October 27, 2020 |
Posted on October 23, 2016
Today was a lovely fall day to be out in the sukkah. Though it was a little cold, we enjoyed our morning Tefilot outside in the sukkah with the Sunday morning minyan. As today is the last day of Sukkot, we participated in the tradition of “beating the willows”. The willow is one of the branches that makes up the lulav. On this day we hit the willow against the ground which makes a sound like rain which is appropriate as the end of Sukkot is also the beginning of the rainy season in Israel.
We have been exploring the story of Creation from the Torah for the last several weeks. Creation is the first story in the Torah and is when we learn about all the things God made and how Shabbat was set apart as special because that was the day God rested. Student illustrated something that reminded them of this story. The illustration will be included in their student workbook. I encourage families to further explore the story of Creation at Synaplex this upcoming Shabbat. There are several activities for Kindergarten students and families to enjoy that will help individuals make a personal connection this this parsha. Please be on the look out for more information about Synaplex this week.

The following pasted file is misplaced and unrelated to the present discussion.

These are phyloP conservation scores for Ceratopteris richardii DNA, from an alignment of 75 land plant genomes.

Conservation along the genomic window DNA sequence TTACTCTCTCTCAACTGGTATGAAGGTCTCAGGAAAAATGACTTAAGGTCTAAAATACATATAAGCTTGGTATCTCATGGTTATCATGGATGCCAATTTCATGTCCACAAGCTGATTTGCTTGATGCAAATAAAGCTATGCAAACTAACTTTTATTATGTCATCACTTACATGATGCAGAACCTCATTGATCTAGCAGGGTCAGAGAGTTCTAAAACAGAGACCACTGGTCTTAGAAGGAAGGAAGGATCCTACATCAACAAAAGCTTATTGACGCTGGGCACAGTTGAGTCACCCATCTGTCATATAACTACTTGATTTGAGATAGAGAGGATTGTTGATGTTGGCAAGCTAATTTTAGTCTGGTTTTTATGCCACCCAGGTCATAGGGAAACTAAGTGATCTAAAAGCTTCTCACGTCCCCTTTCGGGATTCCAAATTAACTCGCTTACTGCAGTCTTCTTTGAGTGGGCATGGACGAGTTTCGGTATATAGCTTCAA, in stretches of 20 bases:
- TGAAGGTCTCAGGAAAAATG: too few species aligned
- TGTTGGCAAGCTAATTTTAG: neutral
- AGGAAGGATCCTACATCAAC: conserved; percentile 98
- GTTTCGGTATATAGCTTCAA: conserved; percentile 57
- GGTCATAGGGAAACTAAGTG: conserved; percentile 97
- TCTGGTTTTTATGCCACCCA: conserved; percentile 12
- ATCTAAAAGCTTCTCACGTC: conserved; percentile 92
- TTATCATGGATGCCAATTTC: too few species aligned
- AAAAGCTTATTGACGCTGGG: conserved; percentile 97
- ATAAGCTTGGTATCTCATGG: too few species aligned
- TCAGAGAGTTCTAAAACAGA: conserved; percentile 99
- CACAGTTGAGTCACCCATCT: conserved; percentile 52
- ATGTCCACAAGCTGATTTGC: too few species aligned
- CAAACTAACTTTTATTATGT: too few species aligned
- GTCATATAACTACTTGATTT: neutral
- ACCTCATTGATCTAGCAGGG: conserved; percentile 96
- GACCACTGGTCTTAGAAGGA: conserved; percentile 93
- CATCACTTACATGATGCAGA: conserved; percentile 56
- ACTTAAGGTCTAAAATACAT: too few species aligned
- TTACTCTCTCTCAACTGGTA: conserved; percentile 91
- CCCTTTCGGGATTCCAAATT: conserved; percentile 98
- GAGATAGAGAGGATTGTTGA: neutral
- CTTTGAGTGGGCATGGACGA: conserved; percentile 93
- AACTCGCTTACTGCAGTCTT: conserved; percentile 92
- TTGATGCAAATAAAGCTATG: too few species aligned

Our new letter was dalet. Dalet makes the sound d- and beings the work degel which means flag. Students constructed their own Israeli flags and many learned how to make the Star of David today.
Tomorrow evening begins Simchat Torah. This is the day when we ready the last part of the Torah and then begin it all over again. At Temple Israel we celebrate with singing, dancing and ice cream. The festivities begin at 7pm and we would love for you to attend. In preparation, our class went to the Chapel. Students made observations that helped them to gain an understanding that this space of the building is used for prayer. We then practiced standing when the Ark is opened and finally, each student got to see what is written inside the Torah. We learned that the Torah is special, it is written on parchment that is very fragile so we can not touch it with our hands. Everyone was very respectful of the Torah and there were so many great comments and questions about the Torah was dressed, what the printing looked like inside and how the Torah was treated by adults in the room. We are looking forward to making more observations about the Torah and our prayer spaces soon.
As always, please let me know if you have any questions or concerns about the Gan Class.
Have a wonderful week!